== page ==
|In 2014, the University of Kentucky grew the state's first|
legal hemp since World War II. (Photo by Chase Milner)
Hemp offers limited hope for Eastern Kentuckians looking
for an economic alternative to the region's shrunken coal industry, Rachel Cramer reports
in the "Crossing the Divide" series produced by the Ground Truth Project
and Boston's WGBH
. Her story aired on West Virginia Public Broadcasting
's "Inside Appalachia."
Kentucky is a leader in the development of commercial hemp, under special provisions that its representatives put the 2014 Farm Bill. In the state this year, 200 approved growers planted 3,000 acres, Cramer reports. Most crops are in Central and Western Kentucky; hilly Eastern Kentucky has much less land for farming, and a limited history of commercial agriculture.
"We can't expect Eastern Kentucky and West Virginia to become major contributors to hemp as a commodity crop," University of Kentucky
agronomist David Williams told Kramer. He is among researchers who are trying to determine what varieties and growing methods produce the greatest yields at Kentucky's latitude and climate, under a program overseen by the state Department of Agriculture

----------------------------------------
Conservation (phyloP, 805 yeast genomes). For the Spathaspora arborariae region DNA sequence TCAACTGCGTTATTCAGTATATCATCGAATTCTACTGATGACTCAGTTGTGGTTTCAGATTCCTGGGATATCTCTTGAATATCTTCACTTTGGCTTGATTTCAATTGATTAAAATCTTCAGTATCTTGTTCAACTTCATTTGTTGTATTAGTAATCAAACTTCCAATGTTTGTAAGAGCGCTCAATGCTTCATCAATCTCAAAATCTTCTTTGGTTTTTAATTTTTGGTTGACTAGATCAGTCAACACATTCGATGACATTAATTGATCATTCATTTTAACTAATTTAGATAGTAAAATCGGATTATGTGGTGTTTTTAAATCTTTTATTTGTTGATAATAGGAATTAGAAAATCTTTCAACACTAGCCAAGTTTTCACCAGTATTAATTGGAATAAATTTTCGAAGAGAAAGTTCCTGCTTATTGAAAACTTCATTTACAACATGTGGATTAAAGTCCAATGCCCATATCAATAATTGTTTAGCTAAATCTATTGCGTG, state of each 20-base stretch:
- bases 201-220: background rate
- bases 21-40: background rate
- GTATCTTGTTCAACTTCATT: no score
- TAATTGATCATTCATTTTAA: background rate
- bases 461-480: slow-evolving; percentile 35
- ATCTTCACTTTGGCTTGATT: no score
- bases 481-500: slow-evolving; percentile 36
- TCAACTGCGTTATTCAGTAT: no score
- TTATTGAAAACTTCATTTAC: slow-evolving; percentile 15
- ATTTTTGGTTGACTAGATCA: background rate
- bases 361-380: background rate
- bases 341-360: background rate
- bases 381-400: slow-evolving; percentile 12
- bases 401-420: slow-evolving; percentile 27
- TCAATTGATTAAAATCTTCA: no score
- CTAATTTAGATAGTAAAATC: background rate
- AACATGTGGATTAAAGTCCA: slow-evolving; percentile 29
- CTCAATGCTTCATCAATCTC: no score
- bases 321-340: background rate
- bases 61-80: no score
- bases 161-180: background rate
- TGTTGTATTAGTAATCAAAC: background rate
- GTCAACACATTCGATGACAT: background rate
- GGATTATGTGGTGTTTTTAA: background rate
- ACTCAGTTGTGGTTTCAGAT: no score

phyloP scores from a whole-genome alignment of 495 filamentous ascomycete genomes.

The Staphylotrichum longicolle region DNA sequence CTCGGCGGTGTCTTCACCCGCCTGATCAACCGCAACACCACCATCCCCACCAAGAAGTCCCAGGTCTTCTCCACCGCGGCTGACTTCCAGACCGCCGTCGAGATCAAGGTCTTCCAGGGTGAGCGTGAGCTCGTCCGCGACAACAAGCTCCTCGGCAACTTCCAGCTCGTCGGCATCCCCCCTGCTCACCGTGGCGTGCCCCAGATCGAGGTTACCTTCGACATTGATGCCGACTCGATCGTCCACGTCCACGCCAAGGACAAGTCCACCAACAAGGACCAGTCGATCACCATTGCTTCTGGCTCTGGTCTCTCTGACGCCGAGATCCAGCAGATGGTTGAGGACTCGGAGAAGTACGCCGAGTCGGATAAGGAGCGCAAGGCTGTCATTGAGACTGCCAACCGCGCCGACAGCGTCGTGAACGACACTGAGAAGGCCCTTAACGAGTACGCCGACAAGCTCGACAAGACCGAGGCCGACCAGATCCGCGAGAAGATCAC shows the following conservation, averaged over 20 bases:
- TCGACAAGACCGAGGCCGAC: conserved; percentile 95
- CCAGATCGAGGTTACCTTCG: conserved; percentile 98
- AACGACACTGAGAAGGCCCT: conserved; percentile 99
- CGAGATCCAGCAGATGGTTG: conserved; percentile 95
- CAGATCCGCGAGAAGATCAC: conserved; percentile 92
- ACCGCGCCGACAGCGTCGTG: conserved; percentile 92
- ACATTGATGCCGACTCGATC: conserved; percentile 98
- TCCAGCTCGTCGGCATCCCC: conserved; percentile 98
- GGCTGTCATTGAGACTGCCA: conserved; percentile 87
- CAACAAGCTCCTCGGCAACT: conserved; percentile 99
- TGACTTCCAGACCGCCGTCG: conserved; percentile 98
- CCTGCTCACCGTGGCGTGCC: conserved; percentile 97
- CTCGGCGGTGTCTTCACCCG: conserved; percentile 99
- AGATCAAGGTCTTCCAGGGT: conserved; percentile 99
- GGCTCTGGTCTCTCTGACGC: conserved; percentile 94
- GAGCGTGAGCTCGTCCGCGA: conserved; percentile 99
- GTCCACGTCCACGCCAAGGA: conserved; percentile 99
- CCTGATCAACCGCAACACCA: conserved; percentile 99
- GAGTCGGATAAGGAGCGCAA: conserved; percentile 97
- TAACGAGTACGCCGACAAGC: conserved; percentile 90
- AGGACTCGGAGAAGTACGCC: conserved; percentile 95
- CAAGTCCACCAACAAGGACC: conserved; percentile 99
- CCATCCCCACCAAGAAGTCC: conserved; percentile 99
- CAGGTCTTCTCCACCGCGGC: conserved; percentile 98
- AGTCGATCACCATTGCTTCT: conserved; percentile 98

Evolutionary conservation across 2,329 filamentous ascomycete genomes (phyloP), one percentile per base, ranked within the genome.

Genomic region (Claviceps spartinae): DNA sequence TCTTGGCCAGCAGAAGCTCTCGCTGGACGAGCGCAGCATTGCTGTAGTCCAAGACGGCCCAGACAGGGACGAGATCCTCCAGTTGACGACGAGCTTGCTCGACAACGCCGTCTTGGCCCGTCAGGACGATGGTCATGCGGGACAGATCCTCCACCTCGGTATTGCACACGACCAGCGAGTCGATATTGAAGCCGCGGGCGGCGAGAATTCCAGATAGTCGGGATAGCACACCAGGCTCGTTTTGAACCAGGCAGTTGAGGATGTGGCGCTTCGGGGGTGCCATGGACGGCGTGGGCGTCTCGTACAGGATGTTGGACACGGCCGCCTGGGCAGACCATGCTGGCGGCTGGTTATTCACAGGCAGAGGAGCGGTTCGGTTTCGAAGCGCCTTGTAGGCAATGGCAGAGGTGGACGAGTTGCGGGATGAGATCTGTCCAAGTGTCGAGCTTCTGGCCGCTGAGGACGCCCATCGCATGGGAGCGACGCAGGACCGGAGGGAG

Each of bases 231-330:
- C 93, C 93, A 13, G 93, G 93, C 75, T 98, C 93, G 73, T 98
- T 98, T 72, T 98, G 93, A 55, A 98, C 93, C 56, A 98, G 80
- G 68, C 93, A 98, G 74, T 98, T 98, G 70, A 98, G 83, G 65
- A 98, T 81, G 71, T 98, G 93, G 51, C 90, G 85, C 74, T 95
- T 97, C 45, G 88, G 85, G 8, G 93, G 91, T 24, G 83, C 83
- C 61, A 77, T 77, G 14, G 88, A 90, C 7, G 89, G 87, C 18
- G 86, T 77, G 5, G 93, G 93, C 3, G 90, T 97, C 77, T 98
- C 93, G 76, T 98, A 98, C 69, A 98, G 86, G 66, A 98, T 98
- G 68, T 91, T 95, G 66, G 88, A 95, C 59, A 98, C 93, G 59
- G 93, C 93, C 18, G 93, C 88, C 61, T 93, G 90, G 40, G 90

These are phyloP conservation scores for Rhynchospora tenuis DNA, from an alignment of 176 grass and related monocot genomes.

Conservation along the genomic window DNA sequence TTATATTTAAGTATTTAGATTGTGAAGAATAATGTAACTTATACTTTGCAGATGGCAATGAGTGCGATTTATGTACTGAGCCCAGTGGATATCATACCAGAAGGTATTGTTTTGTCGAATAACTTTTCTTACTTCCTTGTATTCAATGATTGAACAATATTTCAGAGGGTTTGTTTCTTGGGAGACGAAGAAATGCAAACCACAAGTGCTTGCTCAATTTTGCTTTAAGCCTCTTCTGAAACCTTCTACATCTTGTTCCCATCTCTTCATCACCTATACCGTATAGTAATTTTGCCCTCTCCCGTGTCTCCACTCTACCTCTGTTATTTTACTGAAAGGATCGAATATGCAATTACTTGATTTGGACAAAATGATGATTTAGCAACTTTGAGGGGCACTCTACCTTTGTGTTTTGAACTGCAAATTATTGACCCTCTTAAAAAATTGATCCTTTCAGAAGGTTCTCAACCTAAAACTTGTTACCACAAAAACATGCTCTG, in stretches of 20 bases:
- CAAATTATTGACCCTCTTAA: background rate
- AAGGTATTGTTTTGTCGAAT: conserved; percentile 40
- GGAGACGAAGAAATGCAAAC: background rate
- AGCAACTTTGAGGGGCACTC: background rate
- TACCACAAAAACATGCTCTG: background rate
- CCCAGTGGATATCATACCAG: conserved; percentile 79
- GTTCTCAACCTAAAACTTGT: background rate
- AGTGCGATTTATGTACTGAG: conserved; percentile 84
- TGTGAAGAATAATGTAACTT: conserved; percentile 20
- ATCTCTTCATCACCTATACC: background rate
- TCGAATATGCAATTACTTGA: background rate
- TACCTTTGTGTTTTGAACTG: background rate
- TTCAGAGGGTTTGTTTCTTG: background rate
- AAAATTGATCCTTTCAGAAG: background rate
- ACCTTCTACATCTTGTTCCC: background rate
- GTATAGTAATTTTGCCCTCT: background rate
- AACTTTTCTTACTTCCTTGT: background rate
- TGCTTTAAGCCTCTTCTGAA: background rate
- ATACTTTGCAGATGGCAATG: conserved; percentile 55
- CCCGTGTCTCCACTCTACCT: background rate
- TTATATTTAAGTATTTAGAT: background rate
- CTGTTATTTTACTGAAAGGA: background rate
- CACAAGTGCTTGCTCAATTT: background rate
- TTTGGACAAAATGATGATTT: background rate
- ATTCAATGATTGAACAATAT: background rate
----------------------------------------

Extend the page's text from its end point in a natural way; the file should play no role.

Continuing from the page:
Hemp has a reputation of growing anywhere, but that doesn't mean it can grow productively anywhere. Nathan Hall told Kramer that he tried it on strip-mined land and failed, but Williams said there is potential in Appalachia's narrow valleys for growing seeds and seedlings that could be sold to hemp farmers elsewhere.
Kramer reports that some of Kentucky's hemp was planted for for fiber, but most was for cannabidiol, an oil with medicinal properties. "The hemp strains with the highest CBD levels also have higher levels of THC," the psychoactive ingredient in marijuana, another product of the cannabis plant. "If the THC content is higher than 0.3 percent, the grower is required to burn the crop."
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